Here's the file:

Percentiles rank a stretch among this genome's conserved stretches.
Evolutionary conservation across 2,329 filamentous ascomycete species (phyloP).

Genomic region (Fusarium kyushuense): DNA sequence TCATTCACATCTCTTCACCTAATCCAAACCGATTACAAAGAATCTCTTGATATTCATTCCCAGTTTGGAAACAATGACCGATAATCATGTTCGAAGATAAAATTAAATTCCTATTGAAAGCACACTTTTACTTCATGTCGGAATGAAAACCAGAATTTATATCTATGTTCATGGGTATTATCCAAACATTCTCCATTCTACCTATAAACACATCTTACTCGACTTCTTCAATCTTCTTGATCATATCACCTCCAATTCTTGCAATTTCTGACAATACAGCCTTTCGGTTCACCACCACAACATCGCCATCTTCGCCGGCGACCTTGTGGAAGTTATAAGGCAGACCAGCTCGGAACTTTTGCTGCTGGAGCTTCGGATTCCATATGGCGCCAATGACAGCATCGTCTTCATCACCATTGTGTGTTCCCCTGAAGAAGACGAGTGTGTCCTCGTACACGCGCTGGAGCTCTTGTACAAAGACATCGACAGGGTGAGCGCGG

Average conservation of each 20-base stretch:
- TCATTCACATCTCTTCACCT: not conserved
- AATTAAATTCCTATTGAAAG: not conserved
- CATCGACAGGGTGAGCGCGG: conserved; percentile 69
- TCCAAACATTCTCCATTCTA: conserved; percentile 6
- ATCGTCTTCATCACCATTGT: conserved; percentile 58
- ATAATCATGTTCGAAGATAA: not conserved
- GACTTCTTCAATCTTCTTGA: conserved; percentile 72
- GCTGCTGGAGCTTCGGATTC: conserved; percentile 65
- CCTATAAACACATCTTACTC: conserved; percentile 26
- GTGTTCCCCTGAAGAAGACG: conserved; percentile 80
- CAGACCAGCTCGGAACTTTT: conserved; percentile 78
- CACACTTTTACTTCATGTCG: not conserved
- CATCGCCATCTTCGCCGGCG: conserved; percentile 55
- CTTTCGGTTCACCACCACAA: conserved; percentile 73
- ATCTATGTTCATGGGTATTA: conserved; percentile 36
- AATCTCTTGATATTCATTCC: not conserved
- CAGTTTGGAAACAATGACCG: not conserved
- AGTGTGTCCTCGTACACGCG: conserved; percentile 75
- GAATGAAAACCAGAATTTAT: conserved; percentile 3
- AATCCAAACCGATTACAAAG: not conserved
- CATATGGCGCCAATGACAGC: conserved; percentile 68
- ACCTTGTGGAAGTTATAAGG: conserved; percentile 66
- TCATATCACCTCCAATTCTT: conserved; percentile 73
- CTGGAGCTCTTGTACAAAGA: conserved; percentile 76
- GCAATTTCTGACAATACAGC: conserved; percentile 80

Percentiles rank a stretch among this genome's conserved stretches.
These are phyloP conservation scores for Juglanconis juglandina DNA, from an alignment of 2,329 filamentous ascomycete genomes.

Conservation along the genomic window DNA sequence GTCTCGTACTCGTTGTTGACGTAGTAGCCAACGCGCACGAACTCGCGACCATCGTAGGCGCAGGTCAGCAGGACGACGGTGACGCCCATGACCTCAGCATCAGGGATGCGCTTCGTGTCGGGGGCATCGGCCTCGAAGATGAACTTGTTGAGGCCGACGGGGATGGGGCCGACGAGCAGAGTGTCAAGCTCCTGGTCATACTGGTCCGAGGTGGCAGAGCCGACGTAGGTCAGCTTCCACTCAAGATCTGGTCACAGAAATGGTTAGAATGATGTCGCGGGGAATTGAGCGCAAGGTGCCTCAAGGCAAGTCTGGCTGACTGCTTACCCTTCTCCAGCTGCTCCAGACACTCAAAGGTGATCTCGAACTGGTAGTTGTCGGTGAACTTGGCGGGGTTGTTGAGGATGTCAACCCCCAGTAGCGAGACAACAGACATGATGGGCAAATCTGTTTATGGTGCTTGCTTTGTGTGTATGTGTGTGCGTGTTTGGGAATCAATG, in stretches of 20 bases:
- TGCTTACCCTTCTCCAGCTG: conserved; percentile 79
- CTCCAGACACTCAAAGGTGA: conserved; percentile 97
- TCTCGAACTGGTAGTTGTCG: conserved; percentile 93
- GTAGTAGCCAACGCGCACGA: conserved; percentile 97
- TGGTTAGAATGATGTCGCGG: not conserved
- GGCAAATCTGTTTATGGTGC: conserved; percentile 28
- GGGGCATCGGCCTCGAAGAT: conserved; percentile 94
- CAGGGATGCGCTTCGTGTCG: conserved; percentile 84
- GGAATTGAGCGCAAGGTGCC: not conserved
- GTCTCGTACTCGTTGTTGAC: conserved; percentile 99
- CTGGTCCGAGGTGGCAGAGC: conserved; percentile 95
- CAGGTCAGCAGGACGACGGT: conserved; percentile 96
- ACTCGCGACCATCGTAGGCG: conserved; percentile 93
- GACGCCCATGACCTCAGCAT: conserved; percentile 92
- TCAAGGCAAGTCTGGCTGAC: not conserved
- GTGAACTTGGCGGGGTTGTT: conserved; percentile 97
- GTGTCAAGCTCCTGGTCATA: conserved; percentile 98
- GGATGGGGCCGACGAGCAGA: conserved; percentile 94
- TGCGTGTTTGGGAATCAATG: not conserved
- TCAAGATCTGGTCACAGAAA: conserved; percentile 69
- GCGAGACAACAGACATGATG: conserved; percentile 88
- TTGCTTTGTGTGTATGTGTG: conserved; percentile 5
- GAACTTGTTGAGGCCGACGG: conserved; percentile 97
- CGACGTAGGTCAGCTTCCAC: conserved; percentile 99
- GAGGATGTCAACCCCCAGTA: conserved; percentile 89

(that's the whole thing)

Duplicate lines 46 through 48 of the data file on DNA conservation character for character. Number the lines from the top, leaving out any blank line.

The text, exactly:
- GACGCCCATGACCTCAGCAT: conserved; percentile 92
- TCAAGGCAAGTCTGGCTGAC: not conserved
- GTGAACTTGGCGGGGTTGTT: conserved; percentile 97